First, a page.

Preteen girl looking at a cell phone with her parents

Personalized picks at your fingertips

Get the mobile app on iOS and Android

Parents' Guide to

My Mad Fat Diary

By Polly Conway, Common Sense Media Reviewer

age 15+

Edgy but heartfelt British coming-of-age tale wows.

TV Hulu Drama 2015
My Mad Fat Diary Poster Image

A Lot or a Little?

What you will—and won't—find in this TV show.

Community Reviews

age 16+

Based on 3 parent reviews

age 13+


I’ve never been so thankful that this series was published. It has shown me a lot such as strength, courage and inspiration. I never thought a series would touch me like this but it had. I would recommend anyone to watch this as to some it’s a lot hard to seek help as people don’t have the courage but this series shows you how to be strong and how to love yourself.
age 18+

Edgy and in your face.

The show and message itself are great and very realistic. It's about positive body image, mental health, coming out, being honest with one's self, and raging teenage hormones. The main character Rae likes to draw graphic pictures of nudity and body parts in her diary. She also thinks overly sexual thoughts about any male she finds attractive. She does catch a glimpse of her older female neighbor completely nude from the waist up. She also sneaks a peek at her boyfriend in the shower, where we see his bare behind. The gay male character of the show sneaks a peek in the boy's locker room at the gym he works in, where we see nude male buttocks and genitalia. There is lots of talk about losing virginity and pressure to have sex before leaving high school. I would not recommend it for those under 18, but it is nice for the young adult age group (20-35) wanting to reminisce about teen angst.

Is It Any Good?

Our review:
Parents say (3 ):
Kids say (3 ):

This outstanding series is a must-watch journey into the teen mind. Pitch-perfectly played by Rooney, Rae's outlook on life is both hilarious and devastating, and viewers of any age will find themselves sucked into the roller coaster of teenage angst and triumph (most notably, her budding romance with Finn is a delight to watch unfold). A soundtrack of mid-'90s Brit-Pop hits (think Oasis) grounds the series in a particular time and place, though the issues addressed are pretty much timeless.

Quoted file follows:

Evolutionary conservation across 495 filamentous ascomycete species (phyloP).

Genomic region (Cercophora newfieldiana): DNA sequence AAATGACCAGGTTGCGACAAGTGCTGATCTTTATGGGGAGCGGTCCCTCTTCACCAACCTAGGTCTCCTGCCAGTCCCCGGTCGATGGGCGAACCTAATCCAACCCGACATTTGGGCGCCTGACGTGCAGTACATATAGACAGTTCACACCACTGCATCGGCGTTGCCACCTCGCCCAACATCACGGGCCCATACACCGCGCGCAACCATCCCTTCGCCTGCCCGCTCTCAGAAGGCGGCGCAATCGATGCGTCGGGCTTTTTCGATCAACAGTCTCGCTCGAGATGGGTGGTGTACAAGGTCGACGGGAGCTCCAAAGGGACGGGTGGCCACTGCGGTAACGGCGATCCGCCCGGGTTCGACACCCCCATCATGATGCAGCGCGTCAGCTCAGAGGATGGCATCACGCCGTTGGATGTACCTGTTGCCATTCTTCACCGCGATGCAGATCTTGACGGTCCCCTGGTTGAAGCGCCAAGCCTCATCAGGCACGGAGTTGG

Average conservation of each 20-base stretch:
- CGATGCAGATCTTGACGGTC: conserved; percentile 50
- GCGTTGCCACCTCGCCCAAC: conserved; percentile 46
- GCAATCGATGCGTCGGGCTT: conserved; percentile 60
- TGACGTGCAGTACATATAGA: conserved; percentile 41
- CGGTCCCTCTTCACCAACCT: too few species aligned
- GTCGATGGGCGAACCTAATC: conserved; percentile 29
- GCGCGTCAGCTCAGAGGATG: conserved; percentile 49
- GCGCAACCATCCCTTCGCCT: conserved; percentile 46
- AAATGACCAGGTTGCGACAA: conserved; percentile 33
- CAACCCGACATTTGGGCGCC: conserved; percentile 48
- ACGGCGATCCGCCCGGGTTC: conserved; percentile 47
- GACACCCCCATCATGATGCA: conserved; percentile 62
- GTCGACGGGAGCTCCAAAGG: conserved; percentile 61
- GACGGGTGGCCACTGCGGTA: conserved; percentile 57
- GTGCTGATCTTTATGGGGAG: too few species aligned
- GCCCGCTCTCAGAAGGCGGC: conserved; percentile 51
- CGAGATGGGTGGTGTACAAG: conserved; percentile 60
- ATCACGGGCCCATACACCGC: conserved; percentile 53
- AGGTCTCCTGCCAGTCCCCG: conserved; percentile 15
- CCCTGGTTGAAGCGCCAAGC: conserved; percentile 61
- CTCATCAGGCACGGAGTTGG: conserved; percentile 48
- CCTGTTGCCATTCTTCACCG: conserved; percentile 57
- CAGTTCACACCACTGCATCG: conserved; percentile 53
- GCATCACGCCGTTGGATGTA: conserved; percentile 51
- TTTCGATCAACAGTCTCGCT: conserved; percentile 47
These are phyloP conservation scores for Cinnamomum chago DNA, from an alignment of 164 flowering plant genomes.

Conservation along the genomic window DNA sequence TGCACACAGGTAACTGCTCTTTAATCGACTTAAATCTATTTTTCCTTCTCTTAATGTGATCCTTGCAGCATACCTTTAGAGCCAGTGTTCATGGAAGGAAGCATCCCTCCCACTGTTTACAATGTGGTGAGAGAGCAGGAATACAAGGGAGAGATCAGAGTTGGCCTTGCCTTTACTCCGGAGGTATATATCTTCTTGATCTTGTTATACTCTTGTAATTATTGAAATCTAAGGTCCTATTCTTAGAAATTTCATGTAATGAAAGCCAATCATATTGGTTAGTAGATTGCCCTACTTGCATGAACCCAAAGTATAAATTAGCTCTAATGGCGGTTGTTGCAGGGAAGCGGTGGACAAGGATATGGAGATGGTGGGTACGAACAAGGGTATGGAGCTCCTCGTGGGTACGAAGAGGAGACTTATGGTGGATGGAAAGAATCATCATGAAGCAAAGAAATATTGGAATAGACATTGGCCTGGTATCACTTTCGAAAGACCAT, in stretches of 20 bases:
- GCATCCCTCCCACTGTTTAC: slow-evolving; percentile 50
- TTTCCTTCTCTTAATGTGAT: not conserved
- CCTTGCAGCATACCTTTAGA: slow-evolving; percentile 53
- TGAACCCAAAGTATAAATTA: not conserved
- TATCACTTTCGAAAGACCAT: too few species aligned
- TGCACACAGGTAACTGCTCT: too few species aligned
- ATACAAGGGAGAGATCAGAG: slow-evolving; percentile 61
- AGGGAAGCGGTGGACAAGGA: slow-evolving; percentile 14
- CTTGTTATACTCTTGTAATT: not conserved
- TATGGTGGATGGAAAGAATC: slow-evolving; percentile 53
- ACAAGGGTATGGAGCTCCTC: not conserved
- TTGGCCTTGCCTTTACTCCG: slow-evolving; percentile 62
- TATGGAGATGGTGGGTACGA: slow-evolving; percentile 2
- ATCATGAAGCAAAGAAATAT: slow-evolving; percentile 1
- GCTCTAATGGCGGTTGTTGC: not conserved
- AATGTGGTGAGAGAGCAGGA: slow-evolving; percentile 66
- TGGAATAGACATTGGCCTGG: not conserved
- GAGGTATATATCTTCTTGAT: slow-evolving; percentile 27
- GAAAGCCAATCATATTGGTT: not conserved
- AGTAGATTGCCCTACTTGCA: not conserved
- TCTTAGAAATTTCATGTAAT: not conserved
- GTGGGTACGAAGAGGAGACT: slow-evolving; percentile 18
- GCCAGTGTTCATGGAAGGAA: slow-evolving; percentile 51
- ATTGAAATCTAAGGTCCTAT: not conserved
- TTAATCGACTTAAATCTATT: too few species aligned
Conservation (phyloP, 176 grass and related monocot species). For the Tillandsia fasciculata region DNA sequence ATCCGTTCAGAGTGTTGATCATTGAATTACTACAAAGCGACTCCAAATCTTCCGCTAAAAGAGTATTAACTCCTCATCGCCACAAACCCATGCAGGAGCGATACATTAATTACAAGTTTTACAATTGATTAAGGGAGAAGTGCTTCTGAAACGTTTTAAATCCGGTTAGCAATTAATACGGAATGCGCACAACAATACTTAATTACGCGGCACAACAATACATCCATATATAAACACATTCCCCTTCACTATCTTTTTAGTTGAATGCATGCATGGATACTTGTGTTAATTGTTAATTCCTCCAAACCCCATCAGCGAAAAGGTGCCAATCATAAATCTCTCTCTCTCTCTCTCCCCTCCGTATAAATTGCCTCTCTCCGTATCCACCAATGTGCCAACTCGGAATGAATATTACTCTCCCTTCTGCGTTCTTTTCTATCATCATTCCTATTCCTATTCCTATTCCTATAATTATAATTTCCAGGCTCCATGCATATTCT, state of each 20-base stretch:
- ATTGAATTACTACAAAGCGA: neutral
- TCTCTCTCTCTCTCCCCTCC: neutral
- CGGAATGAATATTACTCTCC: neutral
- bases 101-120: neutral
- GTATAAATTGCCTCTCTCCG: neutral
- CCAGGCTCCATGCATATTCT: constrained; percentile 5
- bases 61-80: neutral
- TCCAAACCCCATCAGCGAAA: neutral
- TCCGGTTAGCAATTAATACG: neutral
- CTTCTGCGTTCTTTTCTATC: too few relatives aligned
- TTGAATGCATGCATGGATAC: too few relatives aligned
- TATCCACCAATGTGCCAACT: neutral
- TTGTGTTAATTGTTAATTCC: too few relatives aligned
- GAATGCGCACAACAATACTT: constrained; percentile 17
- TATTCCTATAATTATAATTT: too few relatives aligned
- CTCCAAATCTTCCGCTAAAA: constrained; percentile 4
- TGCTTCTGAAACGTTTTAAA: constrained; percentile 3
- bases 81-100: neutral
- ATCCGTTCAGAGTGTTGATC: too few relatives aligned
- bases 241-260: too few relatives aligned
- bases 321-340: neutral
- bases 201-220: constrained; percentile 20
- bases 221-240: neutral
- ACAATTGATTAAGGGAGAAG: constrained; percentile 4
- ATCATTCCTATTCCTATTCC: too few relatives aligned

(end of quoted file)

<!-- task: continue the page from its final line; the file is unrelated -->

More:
Very few shows deal with mental health and body issues as well as My Mad Fat Diary; in one poignant scene, Rae "unzips" herself and steps out to reveal a smaller body, an image that many teens dealing with the pressure to be thin can relate to. Rae also isn't perfect -- as viewers root for her to succeed on her journey to well-being, she makes a lot of cringe-worthy missteps but always moves forward. Nearly impossible not to binge-watch, her 15-episode journey is a welcome addition to the teen TV canon.

TV Details

Did we miss something on diversity?

Research shows a connection between kids' healthy self-esteem and positive portrayals in media. That's why we've added a new "Diverse Representations" section to our reviews that will be rolling out on an ongoing basis. You can help us help kids by suggesting a diversity update.

Common Sense Media's unbiased ratings are created by expert reviewers and aren't influenced by the product's creators or by any of our funders, affiliates, or partners.

See how we rate